Is the Energy Savings Opportunity Scheme the best chance the UK has had to put energy saving on the agenda of every company or is it a burden that is likely to be ignored? An EiBI panel discussed the issue.
Optimism and caution are the two words to summarise the mood of EiBI’s panel of experts as they discussed the Energy Savings Opportunity Scheme last month at the London headquarters of the Energy Institute.
“This is another chance we have been given to get it right.” said Richard Hipkiss. “Success will come down to the end users. Some will grasp the opportunity of a high-tech route to compliance and others will opt for the low-tech tick-box route. One of my frustrations is how little we have learnt from the many layers of compliance already in place.”
However, Dr Hywel Davies believes that the Government should be given some credit for this initiative. The use of the well-established Display Energy Certificates and ISO 50001 international energy management standard have been incorporated to make it easier for organisations to comply, he believes. “What is good,” he commented, “Is that the Government hasn’t tried to create another energy-saving silo in which you do a whole host of activities that bear no relation to what’s going on elsewhere. It’s better to take what is there and use it. Let’s maximise what we have got. The Department of Energy and Climate Change has been quite clever in adopting this approach. If you are having to comply with the Carbon Reduction Commitment then you’ll have a lot of the data already at hand. This can go a long way to winning hearts and minds.”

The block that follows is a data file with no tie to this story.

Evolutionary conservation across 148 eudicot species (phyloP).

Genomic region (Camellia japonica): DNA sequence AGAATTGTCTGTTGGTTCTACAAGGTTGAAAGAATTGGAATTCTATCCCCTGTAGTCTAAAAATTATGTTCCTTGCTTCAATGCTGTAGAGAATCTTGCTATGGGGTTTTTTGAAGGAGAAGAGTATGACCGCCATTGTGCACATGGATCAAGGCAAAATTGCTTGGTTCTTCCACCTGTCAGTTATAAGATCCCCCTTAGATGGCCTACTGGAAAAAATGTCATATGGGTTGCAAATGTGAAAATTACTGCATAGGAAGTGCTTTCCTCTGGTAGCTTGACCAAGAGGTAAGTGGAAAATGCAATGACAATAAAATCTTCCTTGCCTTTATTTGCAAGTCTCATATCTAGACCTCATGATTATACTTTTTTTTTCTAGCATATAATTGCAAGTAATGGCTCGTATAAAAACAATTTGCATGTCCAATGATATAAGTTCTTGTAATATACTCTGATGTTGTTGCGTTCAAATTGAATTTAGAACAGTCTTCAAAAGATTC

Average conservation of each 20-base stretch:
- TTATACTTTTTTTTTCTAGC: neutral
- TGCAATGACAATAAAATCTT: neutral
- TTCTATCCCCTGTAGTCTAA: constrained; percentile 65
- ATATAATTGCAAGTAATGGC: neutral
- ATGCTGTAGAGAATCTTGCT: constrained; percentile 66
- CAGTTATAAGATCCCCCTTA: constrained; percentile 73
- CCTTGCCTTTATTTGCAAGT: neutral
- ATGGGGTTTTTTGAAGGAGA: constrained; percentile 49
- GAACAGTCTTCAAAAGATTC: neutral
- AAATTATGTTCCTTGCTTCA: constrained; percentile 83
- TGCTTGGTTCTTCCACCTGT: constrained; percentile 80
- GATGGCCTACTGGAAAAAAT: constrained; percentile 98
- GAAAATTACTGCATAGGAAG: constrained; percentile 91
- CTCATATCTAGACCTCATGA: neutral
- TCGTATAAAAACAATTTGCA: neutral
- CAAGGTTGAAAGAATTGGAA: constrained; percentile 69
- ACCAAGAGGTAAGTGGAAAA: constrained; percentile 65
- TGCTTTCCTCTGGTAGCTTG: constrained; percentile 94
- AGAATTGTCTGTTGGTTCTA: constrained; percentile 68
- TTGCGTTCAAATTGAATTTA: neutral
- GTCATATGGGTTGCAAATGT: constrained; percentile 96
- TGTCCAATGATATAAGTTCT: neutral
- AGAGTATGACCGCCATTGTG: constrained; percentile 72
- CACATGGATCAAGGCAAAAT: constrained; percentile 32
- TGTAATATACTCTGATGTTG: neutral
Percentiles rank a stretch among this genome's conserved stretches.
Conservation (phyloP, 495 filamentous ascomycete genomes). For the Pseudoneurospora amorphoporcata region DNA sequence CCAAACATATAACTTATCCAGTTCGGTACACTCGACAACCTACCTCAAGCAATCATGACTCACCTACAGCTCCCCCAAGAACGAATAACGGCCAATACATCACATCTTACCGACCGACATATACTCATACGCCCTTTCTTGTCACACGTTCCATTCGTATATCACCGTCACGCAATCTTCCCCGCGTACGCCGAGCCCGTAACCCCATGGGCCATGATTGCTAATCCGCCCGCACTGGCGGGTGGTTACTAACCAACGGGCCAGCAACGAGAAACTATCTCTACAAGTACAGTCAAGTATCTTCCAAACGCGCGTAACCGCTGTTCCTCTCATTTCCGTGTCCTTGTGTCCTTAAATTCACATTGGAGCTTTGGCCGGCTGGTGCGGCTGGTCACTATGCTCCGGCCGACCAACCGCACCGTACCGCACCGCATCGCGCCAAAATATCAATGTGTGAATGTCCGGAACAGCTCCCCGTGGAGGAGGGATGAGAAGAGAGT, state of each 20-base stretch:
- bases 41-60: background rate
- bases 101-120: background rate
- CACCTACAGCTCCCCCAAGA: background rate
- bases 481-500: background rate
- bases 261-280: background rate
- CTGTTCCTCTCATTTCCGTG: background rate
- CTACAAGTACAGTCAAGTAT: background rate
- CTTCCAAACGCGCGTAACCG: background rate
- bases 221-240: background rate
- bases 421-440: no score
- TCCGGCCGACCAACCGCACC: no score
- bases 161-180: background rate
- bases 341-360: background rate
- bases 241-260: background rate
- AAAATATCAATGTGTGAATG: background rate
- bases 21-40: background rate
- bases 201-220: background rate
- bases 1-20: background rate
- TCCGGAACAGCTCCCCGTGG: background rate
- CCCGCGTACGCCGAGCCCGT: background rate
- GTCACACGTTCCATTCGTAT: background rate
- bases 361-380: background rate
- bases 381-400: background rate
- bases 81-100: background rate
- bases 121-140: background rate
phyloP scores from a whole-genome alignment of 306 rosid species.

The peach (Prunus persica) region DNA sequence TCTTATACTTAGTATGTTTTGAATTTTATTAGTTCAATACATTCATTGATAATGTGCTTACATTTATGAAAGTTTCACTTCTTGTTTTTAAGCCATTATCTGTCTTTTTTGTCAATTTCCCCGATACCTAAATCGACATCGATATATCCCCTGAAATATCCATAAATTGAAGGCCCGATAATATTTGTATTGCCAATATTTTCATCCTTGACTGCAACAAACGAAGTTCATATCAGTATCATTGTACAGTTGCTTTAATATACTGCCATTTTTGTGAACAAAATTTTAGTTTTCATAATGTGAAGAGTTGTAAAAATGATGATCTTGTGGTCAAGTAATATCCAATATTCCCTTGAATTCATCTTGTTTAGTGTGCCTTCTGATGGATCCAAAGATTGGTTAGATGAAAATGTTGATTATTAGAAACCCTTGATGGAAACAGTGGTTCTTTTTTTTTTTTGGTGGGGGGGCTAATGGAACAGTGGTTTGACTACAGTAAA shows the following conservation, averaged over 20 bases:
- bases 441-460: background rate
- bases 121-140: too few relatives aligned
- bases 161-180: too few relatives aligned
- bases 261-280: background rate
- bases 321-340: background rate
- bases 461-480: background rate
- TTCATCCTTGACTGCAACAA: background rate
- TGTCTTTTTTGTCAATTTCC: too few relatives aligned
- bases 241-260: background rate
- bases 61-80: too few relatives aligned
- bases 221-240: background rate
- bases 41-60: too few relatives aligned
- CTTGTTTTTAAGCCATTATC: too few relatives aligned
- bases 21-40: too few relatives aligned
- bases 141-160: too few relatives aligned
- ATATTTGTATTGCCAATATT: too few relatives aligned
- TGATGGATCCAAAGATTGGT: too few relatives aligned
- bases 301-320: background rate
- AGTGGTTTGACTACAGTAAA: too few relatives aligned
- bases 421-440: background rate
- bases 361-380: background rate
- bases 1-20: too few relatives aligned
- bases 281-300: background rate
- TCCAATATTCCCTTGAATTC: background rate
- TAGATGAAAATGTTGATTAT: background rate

Jamie Rodd agreed: “DECs don’t cover everything you need with an ESOS. You have to understand that every business is different and there are different routes to compliance.” “The DEC is not an alternative, its part of the process,” added Davies. It has to be a valid DEC and it’s only valid if it has an advisory report. But these must be created through an appropriate audit. This report has to have suggestions for cost-effective improvements.